It seemed somehow fitting that Spain's Ministry of Culture chose the month of the first papal visit here to present its exhibition on the Spanish Inquisition.

Perhaps it was just coincidence, especially since Pope John Paul's trip had been rescheduled a number of times over the past year due to factors like assassination attempts and Spanish elections.

Nevertheless, as the pope triumphantly entered Madrid Sunday down the tree-lined Paseo de la Castellana, just down the road at El Retiro, the city's central park, there was a special display of Goya paintings of what is one of the most controversial episodes of Roman Catholic history. To emphasize the message, there were video presentations, engravings and a full explanation of how the heretics were disciplined 500 years ago.

There may be a certain perversity in the Spanish psyche--a mixture of guilt, or obstinancy, or simple bemusement. It seems more charitable, and perhaps more accurate, to think of it as a willingness these days to stare in the face things once kept in the closet, be they past excesses of the church or the government, in an affirmation of the present and future.

The same exhibition hall two years ago housed a display on the dictatorship of Francisco Franco, something that is not only an unpleasant memory for many Spaniards but is also in constant danger of revival.

In keeping with the openness and democracy Spain now is doggedly striving for, the Franquistas were allotted their own space in the political spectrum during the recent electoral campaign.

At a pre-election rally of the New Force party, partisans of the late generalissimo called for an end to liberalism and a return to fascism. Around the fringes of the crowd, you could buy a Franco cigarette lighter or key chain, or even an ashtray embellished with Franco's likeness and a picture of his gravesite at the Valley of the Fallen.

Edging the boundary of what is permissible, you also could buy a laminated picture of Col. Antonio Tejero, who staged an unsuccessful rightist coup last year, complete with an official safe-conduct pass -- "in the event of the next coup" -- printed on the back.

"The holder of this pass," the card read, "is a person of excellent public and private moral character, has no politico-social antecedents and is not addicted to the democratic regime." It is signed, illegibly, by "the chief of the patriotic provisional junta."

NOT EVERYONE was thinking about politics last week in Spain. Throughout the latter part of the campaign, television news programs reported a more immediate human drama in the eastern province of Valencia, where at least 23 people were killed and thousands were left stranded and homeless in raging floods.

The rain had continued for weeks, swelling the rivers and washing out the orange groves, a principal cash crop of the area. Letter From Spain Agony turned to terror in the early morning of Oct. 21, when the water came pouring over the Tous Dam.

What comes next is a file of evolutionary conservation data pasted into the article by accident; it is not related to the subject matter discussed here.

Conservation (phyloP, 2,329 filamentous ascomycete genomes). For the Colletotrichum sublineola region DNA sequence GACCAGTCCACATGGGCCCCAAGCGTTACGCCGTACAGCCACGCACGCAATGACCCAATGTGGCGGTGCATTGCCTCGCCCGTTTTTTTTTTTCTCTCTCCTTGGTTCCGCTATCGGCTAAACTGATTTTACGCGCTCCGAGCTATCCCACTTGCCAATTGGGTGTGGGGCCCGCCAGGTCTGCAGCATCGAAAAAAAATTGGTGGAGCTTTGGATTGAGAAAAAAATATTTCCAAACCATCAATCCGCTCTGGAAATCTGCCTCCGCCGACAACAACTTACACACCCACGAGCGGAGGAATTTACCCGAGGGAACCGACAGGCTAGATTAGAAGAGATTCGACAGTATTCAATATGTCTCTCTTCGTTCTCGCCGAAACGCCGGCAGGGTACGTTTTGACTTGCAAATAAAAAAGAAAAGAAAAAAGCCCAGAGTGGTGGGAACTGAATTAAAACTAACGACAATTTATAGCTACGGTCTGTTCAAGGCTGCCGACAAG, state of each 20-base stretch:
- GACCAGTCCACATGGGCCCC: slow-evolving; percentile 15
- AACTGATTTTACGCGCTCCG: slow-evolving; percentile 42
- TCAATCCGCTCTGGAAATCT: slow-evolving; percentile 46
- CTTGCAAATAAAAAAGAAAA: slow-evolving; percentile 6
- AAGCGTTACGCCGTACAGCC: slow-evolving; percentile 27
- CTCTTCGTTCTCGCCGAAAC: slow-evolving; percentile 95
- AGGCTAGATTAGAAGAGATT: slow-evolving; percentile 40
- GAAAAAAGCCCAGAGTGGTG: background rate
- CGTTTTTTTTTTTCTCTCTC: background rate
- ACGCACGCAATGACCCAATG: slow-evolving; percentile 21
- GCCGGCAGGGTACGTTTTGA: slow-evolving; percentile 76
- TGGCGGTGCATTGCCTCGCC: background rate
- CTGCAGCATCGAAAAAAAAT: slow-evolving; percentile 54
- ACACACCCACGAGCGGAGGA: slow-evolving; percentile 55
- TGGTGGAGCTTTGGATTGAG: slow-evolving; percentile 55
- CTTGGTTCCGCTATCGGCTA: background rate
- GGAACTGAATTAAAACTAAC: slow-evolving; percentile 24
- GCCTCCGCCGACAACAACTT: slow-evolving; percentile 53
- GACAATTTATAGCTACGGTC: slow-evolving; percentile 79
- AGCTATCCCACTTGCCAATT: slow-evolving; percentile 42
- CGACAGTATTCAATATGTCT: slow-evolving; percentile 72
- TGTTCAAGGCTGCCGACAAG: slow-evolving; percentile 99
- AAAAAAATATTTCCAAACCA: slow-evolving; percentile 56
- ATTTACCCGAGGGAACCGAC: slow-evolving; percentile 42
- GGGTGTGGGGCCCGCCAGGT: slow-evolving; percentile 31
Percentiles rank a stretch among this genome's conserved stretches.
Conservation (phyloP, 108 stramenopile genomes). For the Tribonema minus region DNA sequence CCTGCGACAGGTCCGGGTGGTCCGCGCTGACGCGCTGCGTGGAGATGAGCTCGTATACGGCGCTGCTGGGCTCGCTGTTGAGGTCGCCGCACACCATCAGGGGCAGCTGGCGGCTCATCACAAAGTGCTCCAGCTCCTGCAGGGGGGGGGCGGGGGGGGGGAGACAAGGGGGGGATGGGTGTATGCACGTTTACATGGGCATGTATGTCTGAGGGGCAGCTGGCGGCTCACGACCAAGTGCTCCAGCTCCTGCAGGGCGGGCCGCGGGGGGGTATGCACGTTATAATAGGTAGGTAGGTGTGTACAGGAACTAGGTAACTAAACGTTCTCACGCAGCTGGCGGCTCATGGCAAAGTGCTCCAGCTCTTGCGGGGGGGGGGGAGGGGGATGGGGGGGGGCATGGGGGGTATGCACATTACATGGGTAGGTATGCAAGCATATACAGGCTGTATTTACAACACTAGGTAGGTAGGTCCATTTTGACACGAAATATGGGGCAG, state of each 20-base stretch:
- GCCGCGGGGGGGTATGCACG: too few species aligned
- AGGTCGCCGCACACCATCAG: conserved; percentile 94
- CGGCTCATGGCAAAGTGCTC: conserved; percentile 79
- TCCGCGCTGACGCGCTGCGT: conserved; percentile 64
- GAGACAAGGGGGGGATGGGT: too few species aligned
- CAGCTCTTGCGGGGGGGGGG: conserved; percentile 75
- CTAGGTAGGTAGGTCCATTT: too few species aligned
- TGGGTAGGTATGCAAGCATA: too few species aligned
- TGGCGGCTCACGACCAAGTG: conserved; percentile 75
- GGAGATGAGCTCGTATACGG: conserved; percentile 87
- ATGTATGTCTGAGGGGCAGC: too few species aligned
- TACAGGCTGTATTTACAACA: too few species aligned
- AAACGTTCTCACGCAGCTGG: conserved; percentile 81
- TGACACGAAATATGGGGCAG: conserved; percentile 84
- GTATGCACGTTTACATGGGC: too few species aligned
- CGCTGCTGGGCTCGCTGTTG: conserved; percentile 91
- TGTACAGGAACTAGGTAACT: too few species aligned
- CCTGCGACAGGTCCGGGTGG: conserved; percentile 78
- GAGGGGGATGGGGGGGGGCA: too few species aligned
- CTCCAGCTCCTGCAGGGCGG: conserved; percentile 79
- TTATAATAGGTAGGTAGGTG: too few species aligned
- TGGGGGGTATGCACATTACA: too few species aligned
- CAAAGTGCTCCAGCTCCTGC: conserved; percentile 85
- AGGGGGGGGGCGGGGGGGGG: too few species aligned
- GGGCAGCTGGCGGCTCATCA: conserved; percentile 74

There was at least an hour of warning that the river was coming, and many people escaped. "We are here; the others are lost," one anguished woman told a reporter for ABC newspaper.

The woman was consoled, the report said, "by the presence of the king and queen," who flew to the stricken area.

Juan Carlos I and Queen Sofia, if not the Spanish monarchy itself, mean a lot here. "Governments change, the way you would change a shirt, and their promises of massive aid, if not forgotten, can change tomorrow," the paper said.

"But above all, politics is the guarantee of the crown -- in these moments of confusion and sadness it is, without doubt, the supreme guarantee."

The politicians, of course, gave their guarantees, too, and each of the presidential candidates interrupted his campaign to travel to the scene of the disaster. One of them, current Prime Minister Leopoldo Calvo-Sotelo, canceled his party's election night victory celebration in advance, donating the money to aid the flood victims.

As it turned out, there was not much to celebrate. The ruling Union of the Democratic Center lost 156 of its 168 congressional seats, including Calvo-Sotelo's.

SOME SPANIARDS were thinking of neither the floods nor the elections. In Consuegra, a village 60 miles south of Toledo, they were thinking about saffron.

Unbeknownst to many, including this correspondent, saffron flowers are not the color of the robes of Buddhist monks, but a bright, vivid lavender that blankets the dry, broad plateau on which Consuegra lies. About this time of year, the endless color is broken only by the stooped figures who gather the blossoms into straw baskets, dumping them into piles at the ends of the rows. At the end of the day, they sweep the flowers into long muslin bags, throw them across their bicycles and head home.

This year was the 20th annual, three-day Saffron Festival in Consuegra, beginning Oct. 29. The several narrow, adobe-lined streets of the village were hung with Christmas-like lights.

Consuegra, and the La Mancha region in which it lies, is also famous for windmills. This is the home of Don Quixote, the village office says, and the townspeople talk about the mythical tilter at windmills like proud relatives. Down the road, they say, is the inn where the man from La Mancha was knighted by a bartender.

On a hill that rises out of nowhere on the plateau and looms over Consuegra are the ruins of a castle, around which are dotted nine ancient windmills. Hanging off the fat, white cones, their wooden blades were long ago frozen in place with cables to keep them in one piece for the tourists.

It is hard to believe that many tourists come to this windswept corner of La Mancha, but the village fathers hoped for a good turnout at the Saffron Festival.